Steve Powlen, the volunteer coordinator for Kucinich’s campaign in San Diego, spoke on his behalf and pointed to all the progressive issues he’s raising that other candidates are not. “He’s talked about NAFTA and has taken a stand for impeaching both Bush and Cheney,” Powlen said. “He’s the real deal.” Addressing the issue of Kucinich’s viability as a candidate, Powlen said, “Great social movements look impossible for a long time. For me, a wasted vote is a vote for anyone else. … A lot of you support Dennis in your heart, and I ask for your vote in the primary.”
The speakers in support of Barack Obama, club legislative director Alex Sachs (who in the 2004 race was for John Kerry early while the club and most of its leaders were supporting the stillborn candidacy of Howard Dean) and special events chair Tom DiCioccio, stressed his ability to draw new people into the political process. “At the last Obama meeting I attended, four Republicans raised their hands, and they’re going to remain Republicans but they’re for Obama,” DiCioccio said. “There are people who haven’t campaigned since John F. Kennedy ran but are campaigning for Obama.”
“Tom did a good job talking about the kinds of people being brought out of the shadows to support Obama,” Sachs added. “I spent 10 years in Washington, D.C. and the partisanship and lack of commitment to progress in this nation was disconcerting. That’s not the way Obama is.” Addressing the recent controversy over African-American minister, gospel singer and self-proclaimed “ex-Gay” Donnie McClurkin’s benefit concert for Obama, Sachs said that Obama “has tried to start a discussion with African-Americans who haven’t supported LGBT equality,” including building bridges between them and Queer African-Americans.
One long-term supporter of New Mexico Governor Bill Richardson said he’d become disenchanged with the candidate because of an answer he gave on one of the televised debates in which he refused to commit on whether Queers are “born or made.” Marilyn Riley rose to speak for Richardson, but her speech quickly turned into a slashing attack on Kucinich’s former opposition to abortion and an accusation that any Queer person who supports Kucinich is “turning your back against women.” Dilno, who had previously asked that all comments be positive, ruled her out of order.
Stephen Whitburn, former club president and current candidate for the District Three seat on the San Diego City Council, urged the club not to make a Presidential endorsement at all. “There’s a real distinction between what we do as individuals and what we do as a club,” he said. “What we do as a club becomes a message about LGBT equality, and it would be odd for us to support a candidate who does not support marriage equality” — which includes everybody in the Democratic field except Kucinich and Gravel — but, he added, “We should not endorse a candidate who’s not viable, either.”
The club took two ballots on the Presidential race. With a 60 percent vote needed either to endorse a candidate or take a formal position of “no endorsement,” the first ballot featured 14 votes for no endorsement, eight for Hillary Clinton, seven for John Edwards, three for Barack Obama and two for Dennis Kucinich. On the second ballot, with Obama and Kucinich disqualified, 20 members voted for no endorsement and there were seven votes each for Clinton and Edwards. Since the vote for no endorsement fell 1.1 percentage points short of the 60 percent threshold, acting chair Dilno declared a “failure to endorse.”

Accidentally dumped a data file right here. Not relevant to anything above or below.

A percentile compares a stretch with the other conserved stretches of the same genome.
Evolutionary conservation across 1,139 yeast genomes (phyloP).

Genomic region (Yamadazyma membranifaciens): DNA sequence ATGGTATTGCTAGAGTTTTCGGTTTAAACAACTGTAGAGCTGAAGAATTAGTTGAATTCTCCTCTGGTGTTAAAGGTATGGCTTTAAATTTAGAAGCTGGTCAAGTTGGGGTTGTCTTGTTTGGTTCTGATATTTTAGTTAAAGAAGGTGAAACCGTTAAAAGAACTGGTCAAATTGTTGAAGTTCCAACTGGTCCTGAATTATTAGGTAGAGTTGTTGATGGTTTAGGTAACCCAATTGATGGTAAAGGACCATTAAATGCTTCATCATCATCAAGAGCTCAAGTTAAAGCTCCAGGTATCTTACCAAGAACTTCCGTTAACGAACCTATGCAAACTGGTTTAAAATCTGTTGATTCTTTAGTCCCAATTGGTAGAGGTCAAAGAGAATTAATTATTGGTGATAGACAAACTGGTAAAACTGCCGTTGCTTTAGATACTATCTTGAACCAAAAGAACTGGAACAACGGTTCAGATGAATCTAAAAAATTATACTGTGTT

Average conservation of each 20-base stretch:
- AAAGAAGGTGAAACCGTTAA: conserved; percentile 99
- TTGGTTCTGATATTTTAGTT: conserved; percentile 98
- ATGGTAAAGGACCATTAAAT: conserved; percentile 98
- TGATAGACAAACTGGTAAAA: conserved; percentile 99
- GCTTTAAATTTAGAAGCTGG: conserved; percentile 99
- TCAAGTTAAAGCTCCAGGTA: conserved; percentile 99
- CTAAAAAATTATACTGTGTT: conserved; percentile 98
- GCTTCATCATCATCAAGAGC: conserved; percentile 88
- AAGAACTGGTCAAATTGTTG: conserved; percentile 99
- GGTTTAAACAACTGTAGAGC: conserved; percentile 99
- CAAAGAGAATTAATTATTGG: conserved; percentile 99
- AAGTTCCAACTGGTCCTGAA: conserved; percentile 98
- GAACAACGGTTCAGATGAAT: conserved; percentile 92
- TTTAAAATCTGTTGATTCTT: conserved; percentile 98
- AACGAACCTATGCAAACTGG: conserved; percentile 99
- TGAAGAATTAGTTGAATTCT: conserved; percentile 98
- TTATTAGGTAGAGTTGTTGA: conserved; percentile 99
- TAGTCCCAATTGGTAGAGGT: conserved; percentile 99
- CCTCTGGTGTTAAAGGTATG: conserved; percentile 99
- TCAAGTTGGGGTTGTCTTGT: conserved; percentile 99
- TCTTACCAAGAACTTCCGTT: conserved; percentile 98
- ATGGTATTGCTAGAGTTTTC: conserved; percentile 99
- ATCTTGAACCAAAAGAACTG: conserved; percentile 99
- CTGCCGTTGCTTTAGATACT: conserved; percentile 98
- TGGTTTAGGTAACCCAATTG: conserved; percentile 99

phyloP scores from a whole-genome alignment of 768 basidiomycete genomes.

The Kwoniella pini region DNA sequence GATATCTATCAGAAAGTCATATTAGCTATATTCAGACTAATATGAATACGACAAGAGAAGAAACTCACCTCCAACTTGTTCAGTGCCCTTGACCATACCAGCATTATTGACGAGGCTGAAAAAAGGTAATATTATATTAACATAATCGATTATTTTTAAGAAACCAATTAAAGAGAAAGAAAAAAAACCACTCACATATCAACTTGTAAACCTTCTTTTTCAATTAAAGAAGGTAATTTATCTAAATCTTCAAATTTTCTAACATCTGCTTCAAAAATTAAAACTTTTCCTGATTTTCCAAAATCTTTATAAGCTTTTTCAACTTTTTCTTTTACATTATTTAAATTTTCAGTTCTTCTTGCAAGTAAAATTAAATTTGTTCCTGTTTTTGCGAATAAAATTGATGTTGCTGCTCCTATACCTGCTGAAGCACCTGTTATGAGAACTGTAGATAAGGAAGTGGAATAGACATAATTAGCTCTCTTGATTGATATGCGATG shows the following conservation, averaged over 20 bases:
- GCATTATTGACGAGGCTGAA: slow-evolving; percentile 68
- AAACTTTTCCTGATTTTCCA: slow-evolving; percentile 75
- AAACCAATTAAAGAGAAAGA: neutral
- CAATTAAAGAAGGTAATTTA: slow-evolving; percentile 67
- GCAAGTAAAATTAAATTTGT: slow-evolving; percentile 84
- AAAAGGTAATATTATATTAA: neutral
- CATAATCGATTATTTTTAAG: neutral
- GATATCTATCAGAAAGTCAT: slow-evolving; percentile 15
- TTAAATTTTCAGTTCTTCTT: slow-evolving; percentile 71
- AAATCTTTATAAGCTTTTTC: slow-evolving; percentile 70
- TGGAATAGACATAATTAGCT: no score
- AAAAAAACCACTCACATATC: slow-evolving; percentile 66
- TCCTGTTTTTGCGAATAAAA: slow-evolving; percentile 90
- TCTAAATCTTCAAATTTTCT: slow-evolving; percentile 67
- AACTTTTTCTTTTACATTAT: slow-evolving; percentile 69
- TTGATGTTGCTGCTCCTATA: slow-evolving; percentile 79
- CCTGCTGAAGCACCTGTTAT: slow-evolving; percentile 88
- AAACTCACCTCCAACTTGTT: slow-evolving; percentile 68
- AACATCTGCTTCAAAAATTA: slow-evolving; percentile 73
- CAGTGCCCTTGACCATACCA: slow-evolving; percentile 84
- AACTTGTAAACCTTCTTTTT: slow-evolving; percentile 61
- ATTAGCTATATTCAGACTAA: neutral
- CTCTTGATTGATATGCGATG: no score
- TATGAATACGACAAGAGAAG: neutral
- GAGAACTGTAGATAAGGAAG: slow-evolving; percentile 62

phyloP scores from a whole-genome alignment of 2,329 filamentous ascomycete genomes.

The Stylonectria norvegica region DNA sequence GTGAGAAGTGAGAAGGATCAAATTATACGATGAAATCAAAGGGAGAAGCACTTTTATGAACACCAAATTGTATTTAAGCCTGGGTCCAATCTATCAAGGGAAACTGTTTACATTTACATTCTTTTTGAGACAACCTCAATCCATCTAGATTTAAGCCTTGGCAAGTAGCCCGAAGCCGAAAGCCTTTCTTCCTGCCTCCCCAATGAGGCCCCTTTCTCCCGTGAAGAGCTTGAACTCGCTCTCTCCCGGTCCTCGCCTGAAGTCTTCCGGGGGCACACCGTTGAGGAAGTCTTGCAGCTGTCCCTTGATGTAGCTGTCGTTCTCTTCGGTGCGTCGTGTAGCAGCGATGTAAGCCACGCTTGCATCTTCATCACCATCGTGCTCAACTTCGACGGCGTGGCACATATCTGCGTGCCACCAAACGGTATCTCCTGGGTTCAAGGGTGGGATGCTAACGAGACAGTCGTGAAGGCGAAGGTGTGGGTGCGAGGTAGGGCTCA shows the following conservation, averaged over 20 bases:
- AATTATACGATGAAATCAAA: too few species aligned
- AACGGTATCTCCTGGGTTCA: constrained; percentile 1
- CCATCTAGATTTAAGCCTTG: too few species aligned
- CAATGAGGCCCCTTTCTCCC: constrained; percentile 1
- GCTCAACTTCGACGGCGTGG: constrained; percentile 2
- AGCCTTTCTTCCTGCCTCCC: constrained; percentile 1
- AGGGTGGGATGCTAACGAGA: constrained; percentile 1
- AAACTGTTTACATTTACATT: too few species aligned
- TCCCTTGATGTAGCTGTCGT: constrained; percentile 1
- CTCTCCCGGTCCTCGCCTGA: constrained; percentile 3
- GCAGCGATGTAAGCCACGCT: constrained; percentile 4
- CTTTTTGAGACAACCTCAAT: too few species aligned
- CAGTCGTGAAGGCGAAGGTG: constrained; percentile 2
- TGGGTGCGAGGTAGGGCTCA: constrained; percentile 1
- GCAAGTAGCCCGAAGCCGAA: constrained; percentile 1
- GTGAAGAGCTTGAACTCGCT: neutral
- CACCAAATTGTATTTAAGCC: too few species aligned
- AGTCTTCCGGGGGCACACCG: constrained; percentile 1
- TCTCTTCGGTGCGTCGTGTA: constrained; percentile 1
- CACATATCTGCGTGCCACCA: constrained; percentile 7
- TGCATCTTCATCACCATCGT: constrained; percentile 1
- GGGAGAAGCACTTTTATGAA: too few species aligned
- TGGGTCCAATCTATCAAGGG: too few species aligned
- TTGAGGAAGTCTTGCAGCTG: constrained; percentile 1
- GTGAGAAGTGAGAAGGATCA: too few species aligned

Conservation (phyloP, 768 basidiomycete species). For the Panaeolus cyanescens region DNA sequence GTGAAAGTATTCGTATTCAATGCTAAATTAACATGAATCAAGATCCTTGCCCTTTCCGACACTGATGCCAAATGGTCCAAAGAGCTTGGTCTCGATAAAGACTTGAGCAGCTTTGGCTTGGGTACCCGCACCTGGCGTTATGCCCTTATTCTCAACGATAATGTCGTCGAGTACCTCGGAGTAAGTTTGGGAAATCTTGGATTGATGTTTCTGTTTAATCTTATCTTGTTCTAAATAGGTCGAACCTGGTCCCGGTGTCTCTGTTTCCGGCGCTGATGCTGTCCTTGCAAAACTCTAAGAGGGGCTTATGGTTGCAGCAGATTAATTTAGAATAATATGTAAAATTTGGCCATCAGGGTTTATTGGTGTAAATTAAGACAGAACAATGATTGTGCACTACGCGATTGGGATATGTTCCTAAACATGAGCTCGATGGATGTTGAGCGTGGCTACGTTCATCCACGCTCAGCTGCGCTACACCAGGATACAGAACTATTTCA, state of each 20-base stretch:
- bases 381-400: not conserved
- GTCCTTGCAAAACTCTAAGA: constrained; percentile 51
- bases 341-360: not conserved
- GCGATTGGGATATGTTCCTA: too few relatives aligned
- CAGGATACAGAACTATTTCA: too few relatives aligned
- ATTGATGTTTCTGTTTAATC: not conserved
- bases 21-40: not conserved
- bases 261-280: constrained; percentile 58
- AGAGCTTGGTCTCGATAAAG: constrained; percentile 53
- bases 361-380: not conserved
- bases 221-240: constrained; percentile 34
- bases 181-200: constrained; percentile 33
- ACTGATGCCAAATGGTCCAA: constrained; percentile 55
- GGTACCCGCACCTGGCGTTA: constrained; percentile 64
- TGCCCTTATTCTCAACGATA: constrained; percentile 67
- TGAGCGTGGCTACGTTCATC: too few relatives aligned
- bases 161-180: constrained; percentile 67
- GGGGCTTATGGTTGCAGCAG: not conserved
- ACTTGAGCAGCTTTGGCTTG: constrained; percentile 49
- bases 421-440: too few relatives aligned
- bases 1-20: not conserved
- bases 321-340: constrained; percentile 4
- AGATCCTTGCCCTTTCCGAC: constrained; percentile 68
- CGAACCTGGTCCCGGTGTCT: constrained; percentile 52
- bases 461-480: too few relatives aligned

Club Neutral on Most Propositions
The Presidential race wasn’t the only controversial issue facing the club November 29. The club also had to consider positions on seven ballot measures that will be on the same ballot as the February 5 California Presidential primary. Ironically, the club was able to come to a firm position on only one of them: Proposition 91, which seeks to prevent the state legislature from diverting gasoline tax revenues from transportation-related projects to bolster the state’s general fund. The club overwhelmingly opposed this measure on the ground that it would artificially tie the hands of legislators at a time when they need maximum flexibility to deal with the collapse of the state’s housing market and the resulting severe drop in state revenues.
The club at first appeared willing to support Proposition 92, which would write into the state constitution guarantees for community college funding similar to those offered to elementary and secondary education now. Not surprisingly, the youngest members were strongly in favor of this, but other club members portrayed it as a food fight between labor unions representing community college teachers, university professors and K-12 teachers over the state’s total education budget. Other members also opposed so-called “ballot-box budgeting” — passing initiatives mandating that certain parts of the state budget be spent in certain ways, thus ensuring that spending cuts fall disproportionately on health, social services and other programs that aren’t protected by voter-passed initiatives. In the end, the club endorsed a neutral position on the measure.